But this little unshaven man with tattered clothes and disintegrating boots who claimed to be an Englishman was none other than Francis Younghusband, soldier and explorer extraordinary. The man had left Beijing almost seven months earlier to accomplish an epic journey across the heart of Asia and his welcome to the first village in India was rather unbefitting. This hostility, Younghusband discovered, was for fear that common knowledge of the usability of this route would result in a resumption of raids on the village. Younghusband, who had already been noticed for his diplomatic facility, at length transformed this hostility to acceptance.
|Haji Mehdi's younger son [Image from|
The Apricot Road to Yarkand]
After a lavish tea I asked if it was possible to procure powdered milk in Askole and he led us into an adjoining room whose walls were adorned with expedition posters and a few pictures of the good Hajji himself. Along the periphery on the floor were large wooden boxes whose lids Hajji Mehdi flipped open as he walked past each to reveal stuff that I could have purchased only in the super markets of Europe: there was English Christmas pudding, Edam cheese from Holland, salami from Germany and even a loaf of French bread which was so hard that Azizullah suggested we carry it along to be used as a weapon.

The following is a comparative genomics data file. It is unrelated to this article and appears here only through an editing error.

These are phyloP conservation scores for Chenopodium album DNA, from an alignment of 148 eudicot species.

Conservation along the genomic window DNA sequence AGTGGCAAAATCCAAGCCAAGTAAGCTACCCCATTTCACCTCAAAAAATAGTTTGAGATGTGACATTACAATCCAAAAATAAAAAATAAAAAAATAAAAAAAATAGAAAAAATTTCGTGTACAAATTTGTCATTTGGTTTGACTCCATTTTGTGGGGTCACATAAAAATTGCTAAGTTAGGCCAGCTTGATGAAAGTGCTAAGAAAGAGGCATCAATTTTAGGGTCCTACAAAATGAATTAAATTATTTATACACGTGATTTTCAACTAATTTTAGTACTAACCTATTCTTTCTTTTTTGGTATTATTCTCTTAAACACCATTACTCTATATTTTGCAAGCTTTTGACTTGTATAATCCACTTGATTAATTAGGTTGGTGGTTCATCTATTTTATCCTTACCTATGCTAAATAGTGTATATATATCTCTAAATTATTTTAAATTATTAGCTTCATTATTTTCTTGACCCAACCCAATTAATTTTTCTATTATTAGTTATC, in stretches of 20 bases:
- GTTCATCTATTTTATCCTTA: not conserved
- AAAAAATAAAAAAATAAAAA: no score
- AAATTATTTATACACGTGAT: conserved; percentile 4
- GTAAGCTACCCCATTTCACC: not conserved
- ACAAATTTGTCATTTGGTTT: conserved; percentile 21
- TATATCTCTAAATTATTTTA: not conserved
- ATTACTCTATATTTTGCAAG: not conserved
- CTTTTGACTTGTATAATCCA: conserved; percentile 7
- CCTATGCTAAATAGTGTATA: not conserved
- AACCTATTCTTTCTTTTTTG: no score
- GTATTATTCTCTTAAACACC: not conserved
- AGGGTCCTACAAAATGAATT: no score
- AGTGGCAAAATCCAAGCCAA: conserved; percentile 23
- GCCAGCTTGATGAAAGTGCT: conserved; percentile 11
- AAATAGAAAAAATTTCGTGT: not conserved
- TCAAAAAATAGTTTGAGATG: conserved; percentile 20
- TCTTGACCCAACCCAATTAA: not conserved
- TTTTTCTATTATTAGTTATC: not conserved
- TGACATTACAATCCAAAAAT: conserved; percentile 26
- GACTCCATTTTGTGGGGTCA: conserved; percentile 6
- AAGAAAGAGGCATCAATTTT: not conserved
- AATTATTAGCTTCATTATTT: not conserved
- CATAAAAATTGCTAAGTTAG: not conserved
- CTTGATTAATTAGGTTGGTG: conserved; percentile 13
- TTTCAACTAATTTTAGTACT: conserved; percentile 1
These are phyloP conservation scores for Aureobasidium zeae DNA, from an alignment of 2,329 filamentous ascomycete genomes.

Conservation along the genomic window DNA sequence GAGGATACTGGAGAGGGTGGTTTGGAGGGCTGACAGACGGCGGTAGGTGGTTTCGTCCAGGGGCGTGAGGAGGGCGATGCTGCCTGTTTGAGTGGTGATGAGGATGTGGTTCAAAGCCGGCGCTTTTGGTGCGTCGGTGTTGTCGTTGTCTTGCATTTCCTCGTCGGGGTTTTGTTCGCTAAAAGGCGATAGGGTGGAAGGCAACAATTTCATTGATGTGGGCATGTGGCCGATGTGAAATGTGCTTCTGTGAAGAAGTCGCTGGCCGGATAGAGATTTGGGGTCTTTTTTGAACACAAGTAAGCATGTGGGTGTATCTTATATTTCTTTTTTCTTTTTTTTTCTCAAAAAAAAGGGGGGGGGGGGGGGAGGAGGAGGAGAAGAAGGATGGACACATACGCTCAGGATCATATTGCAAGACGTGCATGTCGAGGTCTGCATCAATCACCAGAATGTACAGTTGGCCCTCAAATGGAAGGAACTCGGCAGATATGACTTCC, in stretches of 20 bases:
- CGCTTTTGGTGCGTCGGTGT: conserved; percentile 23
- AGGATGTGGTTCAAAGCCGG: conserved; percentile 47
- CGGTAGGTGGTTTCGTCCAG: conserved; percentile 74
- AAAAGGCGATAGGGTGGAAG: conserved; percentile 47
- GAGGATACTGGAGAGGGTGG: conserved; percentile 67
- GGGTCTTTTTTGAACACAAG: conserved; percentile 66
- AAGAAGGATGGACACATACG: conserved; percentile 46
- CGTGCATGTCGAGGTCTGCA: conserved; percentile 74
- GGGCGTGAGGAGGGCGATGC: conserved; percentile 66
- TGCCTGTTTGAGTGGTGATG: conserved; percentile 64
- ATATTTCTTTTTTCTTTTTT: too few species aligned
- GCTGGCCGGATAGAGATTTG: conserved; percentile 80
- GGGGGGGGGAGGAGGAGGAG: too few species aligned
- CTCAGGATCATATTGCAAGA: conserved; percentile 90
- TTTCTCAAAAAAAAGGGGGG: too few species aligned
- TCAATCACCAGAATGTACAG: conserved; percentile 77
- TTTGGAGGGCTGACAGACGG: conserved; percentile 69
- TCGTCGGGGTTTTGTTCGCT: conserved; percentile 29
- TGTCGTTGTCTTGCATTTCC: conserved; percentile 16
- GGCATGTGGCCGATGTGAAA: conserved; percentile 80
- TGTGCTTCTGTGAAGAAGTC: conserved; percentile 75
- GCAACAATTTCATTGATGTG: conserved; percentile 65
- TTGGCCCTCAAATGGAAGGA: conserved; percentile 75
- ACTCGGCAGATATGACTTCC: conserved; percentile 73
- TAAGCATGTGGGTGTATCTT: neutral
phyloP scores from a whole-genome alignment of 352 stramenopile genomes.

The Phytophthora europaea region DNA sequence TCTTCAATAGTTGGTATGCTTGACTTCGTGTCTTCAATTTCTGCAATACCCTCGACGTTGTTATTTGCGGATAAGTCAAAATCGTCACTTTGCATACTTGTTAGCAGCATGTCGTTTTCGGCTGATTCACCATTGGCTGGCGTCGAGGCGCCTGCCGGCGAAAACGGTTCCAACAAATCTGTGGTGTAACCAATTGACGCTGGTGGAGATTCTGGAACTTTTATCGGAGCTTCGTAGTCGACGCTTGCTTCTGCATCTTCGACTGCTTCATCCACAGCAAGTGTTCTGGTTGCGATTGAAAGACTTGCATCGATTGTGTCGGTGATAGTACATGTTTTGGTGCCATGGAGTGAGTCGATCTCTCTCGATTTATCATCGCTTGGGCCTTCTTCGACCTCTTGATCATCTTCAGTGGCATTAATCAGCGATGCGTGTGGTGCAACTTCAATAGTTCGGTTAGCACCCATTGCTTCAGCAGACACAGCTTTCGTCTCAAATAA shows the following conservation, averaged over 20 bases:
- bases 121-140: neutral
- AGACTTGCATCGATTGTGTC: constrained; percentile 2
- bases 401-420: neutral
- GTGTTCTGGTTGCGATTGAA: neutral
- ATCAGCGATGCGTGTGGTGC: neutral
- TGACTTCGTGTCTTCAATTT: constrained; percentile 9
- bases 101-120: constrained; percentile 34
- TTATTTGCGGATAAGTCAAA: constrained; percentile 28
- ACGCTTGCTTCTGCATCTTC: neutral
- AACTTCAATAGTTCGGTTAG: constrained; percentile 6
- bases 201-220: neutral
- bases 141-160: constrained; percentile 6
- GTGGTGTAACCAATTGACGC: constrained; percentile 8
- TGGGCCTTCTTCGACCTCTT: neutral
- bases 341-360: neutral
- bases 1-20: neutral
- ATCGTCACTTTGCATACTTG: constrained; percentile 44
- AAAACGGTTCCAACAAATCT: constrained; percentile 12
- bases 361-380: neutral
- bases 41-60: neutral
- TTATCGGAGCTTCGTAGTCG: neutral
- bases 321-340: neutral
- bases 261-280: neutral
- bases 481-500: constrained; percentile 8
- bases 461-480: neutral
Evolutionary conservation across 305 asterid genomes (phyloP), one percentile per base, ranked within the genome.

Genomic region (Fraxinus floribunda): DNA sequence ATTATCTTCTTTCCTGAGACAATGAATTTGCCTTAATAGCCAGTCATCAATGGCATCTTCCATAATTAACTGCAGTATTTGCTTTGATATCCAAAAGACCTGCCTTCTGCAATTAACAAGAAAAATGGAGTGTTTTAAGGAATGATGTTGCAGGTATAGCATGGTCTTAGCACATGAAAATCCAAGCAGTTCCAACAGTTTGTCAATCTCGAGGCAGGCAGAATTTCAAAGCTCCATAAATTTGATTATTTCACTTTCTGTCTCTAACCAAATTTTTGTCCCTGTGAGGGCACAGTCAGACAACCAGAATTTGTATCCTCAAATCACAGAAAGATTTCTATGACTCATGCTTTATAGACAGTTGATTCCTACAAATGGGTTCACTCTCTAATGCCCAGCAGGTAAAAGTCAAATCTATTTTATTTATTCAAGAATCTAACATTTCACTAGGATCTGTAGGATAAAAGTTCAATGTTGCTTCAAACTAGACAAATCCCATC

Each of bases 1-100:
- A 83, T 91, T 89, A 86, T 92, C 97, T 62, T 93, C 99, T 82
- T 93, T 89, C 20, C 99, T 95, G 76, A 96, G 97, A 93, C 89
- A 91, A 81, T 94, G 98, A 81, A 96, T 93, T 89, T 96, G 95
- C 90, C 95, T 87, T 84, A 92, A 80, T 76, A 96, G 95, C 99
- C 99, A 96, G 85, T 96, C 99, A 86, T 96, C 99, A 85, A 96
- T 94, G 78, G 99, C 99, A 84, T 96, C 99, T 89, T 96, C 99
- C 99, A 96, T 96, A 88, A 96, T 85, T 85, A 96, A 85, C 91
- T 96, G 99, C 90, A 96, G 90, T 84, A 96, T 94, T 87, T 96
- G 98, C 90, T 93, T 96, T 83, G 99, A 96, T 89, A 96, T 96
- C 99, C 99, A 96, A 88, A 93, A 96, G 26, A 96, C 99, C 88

Besides various packets of fancy foodstuff that were fairly reasonably priced, we also purchased a preposterously expensive cockerel to be killed for the evening meal. It was only then I realised what had been implied at Skardu when I was told that the good Hajji profited in some way from every expedition that passed through the village. I had also been mystified by the large stocks of imported food and discovered that since the Hajji organised porters for the expeditions they, on returning from the mountains, in order to show their appreciation, dumped all their left over stuff with him rather than carry it home. One thing was clear: whatever was said about the Hajji at Skardu was triggered by feelings of jealousy for the man's success.
We set up camp east of the village in a lovely tree shaded spot. In front were verdant fields of peas and corn which suddenly disappeared into the gorge of the Braldu, beyond which was the oasis of Teste. This, in turn, gave way to a khaki mountain side split in two by the yawning chasm of some nameless stream that came bounding down, eager to pay tribute to the Braldu. To the east the walls of the canyon rose in sombre grey colour to more than 2000 metres above the valley floor concealing the great peaks of the Upper Baltoro Glacier. The only giant that we could identify in the panorama was the spiky Paiju Peak -- Salt Peak in Balti.